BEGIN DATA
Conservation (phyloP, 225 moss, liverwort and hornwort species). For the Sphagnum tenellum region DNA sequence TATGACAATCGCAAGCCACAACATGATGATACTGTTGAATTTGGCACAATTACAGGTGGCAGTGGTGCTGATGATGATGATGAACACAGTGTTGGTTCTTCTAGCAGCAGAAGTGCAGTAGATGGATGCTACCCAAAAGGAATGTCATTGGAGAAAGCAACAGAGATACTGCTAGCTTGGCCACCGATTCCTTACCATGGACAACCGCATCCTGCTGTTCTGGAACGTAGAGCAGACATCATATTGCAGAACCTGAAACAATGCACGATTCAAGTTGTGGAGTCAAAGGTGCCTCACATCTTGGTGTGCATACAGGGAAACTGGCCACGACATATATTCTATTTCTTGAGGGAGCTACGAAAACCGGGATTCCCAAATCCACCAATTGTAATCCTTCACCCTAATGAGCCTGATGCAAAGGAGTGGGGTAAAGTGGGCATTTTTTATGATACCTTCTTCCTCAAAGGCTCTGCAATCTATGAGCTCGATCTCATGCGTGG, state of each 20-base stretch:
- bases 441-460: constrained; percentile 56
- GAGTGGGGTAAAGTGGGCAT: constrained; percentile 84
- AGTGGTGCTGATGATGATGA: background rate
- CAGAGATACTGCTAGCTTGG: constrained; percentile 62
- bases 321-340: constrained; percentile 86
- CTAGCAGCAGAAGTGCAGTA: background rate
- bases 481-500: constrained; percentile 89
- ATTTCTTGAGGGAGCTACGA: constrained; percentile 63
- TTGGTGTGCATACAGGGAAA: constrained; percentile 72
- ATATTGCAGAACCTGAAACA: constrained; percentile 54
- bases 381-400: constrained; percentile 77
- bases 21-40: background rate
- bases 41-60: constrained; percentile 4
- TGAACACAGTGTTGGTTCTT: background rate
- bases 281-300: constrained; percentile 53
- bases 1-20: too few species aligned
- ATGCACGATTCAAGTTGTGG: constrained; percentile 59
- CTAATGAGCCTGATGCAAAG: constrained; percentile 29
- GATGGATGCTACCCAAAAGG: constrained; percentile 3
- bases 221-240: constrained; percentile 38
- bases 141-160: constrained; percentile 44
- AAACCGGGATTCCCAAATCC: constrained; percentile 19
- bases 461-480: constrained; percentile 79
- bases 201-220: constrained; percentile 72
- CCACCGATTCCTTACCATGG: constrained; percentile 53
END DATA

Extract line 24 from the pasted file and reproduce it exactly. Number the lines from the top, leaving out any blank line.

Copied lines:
- bases 461-480: constrained; percentile 79